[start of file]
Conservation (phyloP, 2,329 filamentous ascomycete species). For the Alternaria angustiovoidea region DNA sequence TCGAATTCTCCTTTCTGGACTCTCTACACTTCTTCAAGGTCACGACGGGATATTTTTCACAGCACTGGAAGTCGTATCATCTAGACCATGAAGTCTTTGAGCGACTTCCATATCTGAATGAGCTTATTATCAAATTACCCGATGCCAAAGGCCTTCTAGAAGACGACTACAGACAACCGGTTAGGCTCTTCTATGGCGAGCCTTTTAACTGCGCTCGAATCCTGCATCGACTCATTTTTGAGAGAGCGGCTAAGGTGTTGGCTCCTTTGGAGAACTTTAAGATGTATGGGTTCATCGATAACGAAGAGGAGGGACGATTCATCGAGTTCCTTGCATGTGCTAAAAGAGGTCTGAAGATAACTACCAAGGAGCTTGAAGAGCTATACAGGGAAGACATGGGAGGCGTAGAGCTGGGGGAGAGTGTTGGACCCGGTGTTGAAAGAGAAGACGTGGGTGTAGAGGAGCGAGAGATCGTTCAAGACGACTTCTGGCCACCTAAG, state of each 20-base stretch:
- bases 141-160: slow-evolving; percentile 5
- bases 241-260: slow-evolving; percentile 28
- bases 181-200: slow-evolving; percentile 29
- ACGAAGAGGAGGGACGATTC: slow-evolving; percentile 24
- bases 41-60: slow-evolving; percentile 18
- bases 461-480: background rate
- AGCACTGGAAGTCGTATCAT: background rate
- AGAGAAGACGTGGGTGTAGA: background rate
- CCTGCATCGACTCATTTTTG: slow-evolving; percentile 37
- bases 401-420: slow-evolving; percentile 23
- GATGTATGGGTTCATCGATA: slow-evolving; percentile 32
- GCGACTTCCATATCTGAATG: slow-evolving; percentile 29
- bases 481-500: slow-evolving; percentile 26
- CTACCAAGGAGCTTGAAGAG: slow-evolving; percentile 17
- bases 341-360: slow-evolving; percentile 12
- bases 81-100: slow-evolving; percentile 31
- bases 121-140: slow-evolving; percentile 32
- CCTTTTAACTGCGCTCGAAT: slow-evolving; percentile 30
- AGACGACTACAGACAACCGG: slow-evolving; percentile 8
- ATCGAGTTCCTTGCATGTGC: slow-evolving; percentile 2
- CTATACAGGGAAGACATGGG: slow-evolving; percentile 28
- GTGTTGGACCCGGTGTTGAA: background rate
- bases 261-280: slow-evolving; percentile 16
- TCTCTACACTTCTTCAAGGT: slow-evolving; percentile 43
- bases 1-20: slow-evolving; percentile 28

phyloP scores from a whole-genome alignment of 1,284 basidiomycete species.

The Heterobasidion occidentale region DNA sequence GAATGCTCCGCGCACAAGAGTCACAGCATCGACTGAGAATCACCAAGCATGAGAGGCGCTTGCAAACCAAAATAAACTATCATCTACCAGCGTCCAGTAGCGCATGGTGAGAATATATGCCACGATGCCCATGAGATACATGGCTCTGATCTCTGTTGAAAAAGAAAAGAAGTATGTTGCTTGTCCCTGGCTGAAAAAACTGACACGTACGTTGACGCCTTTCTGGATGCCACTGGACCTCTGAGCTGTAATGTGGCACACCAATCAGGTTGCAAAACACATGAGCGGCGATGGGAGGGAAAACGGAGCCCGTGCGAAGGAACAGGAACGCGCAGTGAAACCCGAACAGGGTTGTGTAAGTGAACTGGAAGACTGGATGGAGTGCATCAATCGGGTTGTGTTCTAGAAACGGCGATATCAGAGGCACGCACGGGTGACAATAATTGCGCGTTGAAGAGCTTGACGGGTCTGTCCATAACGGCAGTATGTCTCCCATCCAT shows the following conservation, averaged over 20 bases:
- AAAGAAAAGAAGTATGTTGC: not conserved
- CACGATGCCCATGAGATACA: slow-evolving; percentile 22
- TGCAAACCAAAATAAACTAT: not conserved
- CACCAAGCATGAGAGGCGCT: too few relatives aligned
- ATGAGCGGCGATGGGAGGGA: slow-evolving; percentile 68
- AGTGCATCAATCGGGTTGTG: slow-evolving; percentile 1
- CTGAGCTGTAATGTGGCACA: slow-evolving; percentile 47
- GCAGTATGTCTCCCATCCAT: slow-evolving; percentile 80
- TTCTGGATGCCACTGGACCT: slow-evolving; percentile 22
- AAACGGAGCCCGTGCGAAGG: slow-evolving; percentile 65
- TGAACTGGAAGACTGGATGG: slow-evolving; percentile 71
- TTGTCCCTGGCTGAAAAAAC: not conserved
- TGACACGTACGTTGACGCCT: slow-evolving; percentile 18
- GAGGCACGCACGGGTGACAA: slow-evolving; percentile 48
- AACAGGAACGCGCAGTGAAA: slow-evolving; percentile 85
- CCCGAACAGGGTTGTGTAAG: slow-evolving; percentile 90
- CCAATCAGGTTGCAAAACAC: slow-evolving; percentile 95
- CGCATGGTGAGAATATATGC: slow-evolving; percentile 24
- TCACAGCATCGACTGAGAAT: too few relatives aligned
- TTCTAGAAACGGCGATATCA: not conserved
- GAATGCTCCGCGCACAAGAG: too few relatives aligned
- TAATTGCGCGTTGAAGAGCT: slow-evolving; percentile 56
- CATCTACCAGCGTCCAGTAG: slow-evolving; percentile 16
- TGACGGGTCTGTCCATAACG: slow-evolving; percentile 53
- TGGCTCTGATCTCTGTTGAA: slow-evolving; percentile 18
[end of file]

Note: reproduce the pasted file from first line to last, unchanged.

Conservation (phyloP, 2,329 filamentous ascomycete species). For the Alternaria angustiovoidea region DNA sequence TCGAATTCTCCTTTCTGGACTCTCTACACTTCTTCAAGGTCACGACGGGATATTTTTCACAGCACTGGAAGTCGTATCATCTAGACCATGAAGTCTTTGAGCGACTTCCATATCTGAATGAGCTTATTATCAAATTACCCGATGCCAAAGGCCTTCTAGAAGACGACTACAGACAACCGGTTAGGCTCTTCTATGGCGAGCCTTTTAACTGCGCTCGAATCCTGCATCGACTCATTTTTGAGAGAGCGGCTAAGGTGTTGGCTCCTTTGGAGAACTTTAAGATGTATGGGTTCATCGATAACGAAGAGGAGGGACGATTCATCGAGTTCCTTGCATGTGCTAAAAGAGGTCTGAAGATAACTACCAAGGAGCTTGAAGAGCTATACAGGGAAGACATGGGAGGCGTAGAGCTGGGGGAGAGTGTTGGACCCGGTGTTGAAAGAGAAGACGTGGGTGTAGAGGAGCGAGAGATCGTTCAAGACGACTTCTGGCCACCTAAG, state of each 20-base stretch:
- bases 141-160: slow-evolving; percentile 5
- bases 241-260: slow-evolving; percentile 28
- bases 181-200: slow-evolving; percentile 29
- ACGAAGAGGAGGGACGATTC: slow-evolving; percentile 24
- bases 41-60: slow-evolving; percentile 18
- bases 461-480: background rate
- AGCACTGGAAGTCGTATCAT: background rate
- AGAGAAGACGTGGGTGTAGA: background rate
- CCTGCATCGACTCATTTTTG: slow-evolving; percentile 37
- bases 401-420: slow-evolving; percentile 23
- GATGTATGGGTTCATCGATA: slow-evolving; percentile 32
- GCGACTTCCATATCTGAATG: slow-evolving; percentile 29
- bases 481-500: slow-evolving; percentile 26
- CTACCAAGGAGCTTGAAGAG: slow-evolving; percentile 17
- bases 341-360: slow-evolving; percentile 12
- bases 81-100: slow-evolving; percentile 31
- bases 121-140: slow-evolving; percentile 32
- CCTTTTAACTGCGCTCGAAT: slow-evolving; percentile 30
- AGACGACTACAGACAACCGG: slow-evolving; percentile 8
- ATCGAGTTCCTTGCATGTGC: slow-evolving; percentile 2
- CTATACAGGGAAGACATGGG: slow-evolving; percentile 28
- GTGTTGGACCCGGTGTTGAA: background rate
- bases 261-280: slow-evolving; percentile 16
- TCTCTACACTTCTTCAAGGT: slow-evolving; percentile 43
- bases 1-20: slow-evolving; percentile 28

phyloP scores from a whole-genome alignment of 1,284 basidiomycete species.

The Heterobasidion occidentale region DNA sequence GAATGCTCCGCGCACAAGAGTCACAGCATCGACTGAGAATCACCAAGCATGAGAGGCGCTTGCAAACCAAAATAAACTATCATCTACCAGCGTCCAGTAGCGCATGGTGAGAATATATGCCACGATGCCCATGAGATACATGGCTCTGATCTCTGTTGAAAAAGAAAAGAAGTATGTTGCTTGTCCCTGGCTGAAAAAACTGACACGTACGTTGACGCCTTTCTGGATGCCACTGGACCTCTGAGCTGTAATGTGGCACACCAATCAGGTTGCAAAACACATGAGCGGCGATGGGAGGGAAAACGGAGCCCGTGCGAAGGAACAGGAACGCGCAGTGAAACCCGAACAGGGTTGTGTAAGTGAACTGGAAGACTGGATGGAGTGCATCAATCGGGTTGTGTTCTAGAAACGGCGATATCAGAGGCACGCACGGGTGACAATAATTGCGCGTTGAAGAGCTTGACGGGTCTGTCCATAACGGCAGTATGTCTCCCATCCAT shows the following conservation, averaged over 20 bases:
- AAAGAAAAGAAGTATGTTGC: not conserved
- CACGATGCCCATGAGATACA: slow-evolving; percentile 22
- TGCAAACCAAAATAAACTAT: not conserved
- CACCAAGCATGAGAGGCGCT: too few relatives aligned
- ATGAGCGGCGATGGGAGGGA: slow-evolving; percentile 68
- AGTGCATCAATCGGGTTGTG: slow-evolving; percentile 1
- CTGAGCTGTAATGTGGCACA: slow-evolving; percentile 47
- GCAGTATGTCTCCCATCCAT: slow-evolving; percentile 80
- TTCTGGATGCCACTGGACCT: slow-evolving; percentile 22
- AAACGGAGCCCGTGCGAAGG: slow-evolving; percentile 65
- TGAACTGGAAGACTGGATGG: slow-evolving; percentile 71
- TTGTCCCTGGCTGAAAAAAC: not conserved
- TGACACGTACGTTGACGCCT: slow-evolving; percentile 18
- GAGGCACGCACGGGTGACAA: slow-evolving; percentile 48
- AACAGGAACGCGCAGTGAAA: slow-evolving; percentile 85
- CCCGAACAGGGTTGTGTAAG: slow-evolving; percentile 90
- CCAATCAGGTTGCAAAACAC: slow-evolving; percentile 95
- CGCATGGTGAGAATATATGC: slow-evolving; percentile 24
- TCACAGCATCGACTGAGAAT: too few relatives aligned
- TTCTAGAAACGGCGATATCA: not conserved
- GAATGCTCCGCGCACAAGAG: too few relatives aligned
- TAATTGCGCGTTGAAGAGCT: slow-evolving; percentile 56
- CATCTACCAGCGTCCAGTAG: slow-evolving; percentile 16
- TGACGGGTCTGTCCATAACG: slow-evolving; percentile 53
- TGGCTCTGATCTCTGTTGAA: slow-evolving; percentile 18